Turkey’s 120 billion kilowatt-hours (kWh) of renewable energy generation this year prevented energy imports worth $5 billion, an executive member of the Hydroelectric Power Plants Industry Businessmen Association (HESIAD), Taner Ercömert, said Friday.
The country’s current installed renewable energy capacity exceeded 49 gigawatts (GW) this year with a record installation increase of over 4.7 GW. Of the total installed capacity of 95 GW this year, renewables accounted for more than half.
“With its existing renewable energy capacity, Turkey is approaching the top ranks in the world,” Ercömert told Anadolu Agency (AA).
Turkey supports renewable energy investments through its current Renewable Energy Support Scheme (YEKDEM) that started in 2011. The program supports wind and hydropower plants at $0.073 per kWh, geothermal facilities at $0.105 per kWh and solar and biomass plants at $0.133 per kWh. These figures can vary slightly depending on the use of locally produced plant equipment.
The country first announced the expiry of the scheme on Dec. 31 this year, but this was extended to June 30, 2021, due to the COVID-19 pandemic, which caused a supply chain disruption, especially in the first half of 2020.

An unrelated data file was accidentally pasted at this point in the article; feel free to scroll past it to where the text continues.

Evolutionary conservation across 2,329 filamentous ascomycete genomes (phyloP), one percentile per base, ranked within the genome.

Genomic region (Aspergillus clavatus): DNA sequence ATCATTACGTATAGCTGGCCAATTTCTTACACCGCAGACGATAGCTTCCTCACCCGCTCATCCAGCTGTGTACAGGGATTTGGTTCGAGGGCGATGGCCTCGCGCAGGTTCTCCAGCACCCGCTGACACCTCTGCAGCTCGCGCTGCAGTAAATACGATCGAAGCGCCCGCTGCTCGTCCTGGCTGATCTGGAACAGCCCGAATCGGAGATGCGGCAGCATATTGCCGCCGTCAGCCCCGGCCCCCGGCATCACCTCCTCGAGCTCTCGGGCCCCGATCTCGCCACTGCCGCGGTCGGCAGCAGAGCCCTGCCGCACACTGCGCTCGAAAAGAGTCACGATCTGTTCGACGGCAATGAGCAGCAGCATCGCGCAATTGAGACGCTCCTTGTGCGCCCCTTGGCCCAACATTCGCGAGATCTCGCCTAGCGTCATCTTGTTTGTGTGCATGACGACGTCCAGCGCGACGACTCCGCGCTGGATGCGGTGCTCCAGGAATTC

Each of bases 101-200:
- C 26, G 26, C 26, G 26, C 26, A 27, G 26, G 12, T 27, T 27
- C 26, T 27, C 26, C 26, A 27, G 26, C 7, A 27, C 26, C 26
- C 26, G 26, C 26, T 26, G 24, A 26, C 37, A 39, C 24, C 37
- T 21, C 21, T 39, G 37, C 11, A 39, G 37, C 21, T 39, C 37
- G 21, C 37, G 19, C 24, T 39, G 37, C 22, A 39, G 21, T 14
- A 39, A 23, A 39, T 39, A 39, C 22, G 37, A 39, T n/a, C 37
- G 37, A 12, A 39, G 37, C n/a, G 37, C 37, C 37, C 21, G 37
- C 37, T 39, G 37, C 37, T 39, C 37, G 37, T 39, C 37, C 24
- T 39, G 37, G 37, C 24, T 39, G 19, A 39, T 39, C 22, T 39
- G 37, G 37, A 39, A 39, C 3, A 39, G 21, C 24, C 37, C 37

According to the Energy and Natural Resources Ministry, renewable capacity installed in the first 11 months of this year set a record high of over 4,200 megawatts (MW).
Turkey’s motivation to end the program, however, is due to its dollar-based trade. Uncertainty over a replacement scheme encouraged investors to complete projects before the current program’s expiry date.
Natural gas, liquefied natural gas (LNG) and naphtha constituted 25.7 GW of installed capacity in Turkey while total coal power comprised 20.3 GW.
Although the spread of COVID-19 brought many sectors to a halt, renewables deployment flourished and continued to grow, Ercömert said.
Turkey's renewables power generation similarly increased, reaching 120 billion kWh, he said.
“Hydropower plants generated 77 billion kilowatt-hours out of this total while wind plants powered 24 billion, solar produced 11.5 billion and geothermal contributed 9 billion kilowatt-hours, all of which contributed greatly to our economy by helping reduce the country’s energy import bill,” Ercömert explained.
In percentage terms, out of total power generation, renewable energy accounted for 43%, with hydropower plants at 26%, wind at 8%, solar at 4% and geothermal at 3%.
With such high renewable installation, Ercömert said that Turkey is among the highest of the European countries and is on its way to becoming a renewables leader worldwide. He forecast that Turkey could pass the threshold of 50 GW in installed capacity next year.
“Turkey, after Norway, has the second-highest hydropower installed capacity at 31 GW but could be first in Europe in a few years,” he said.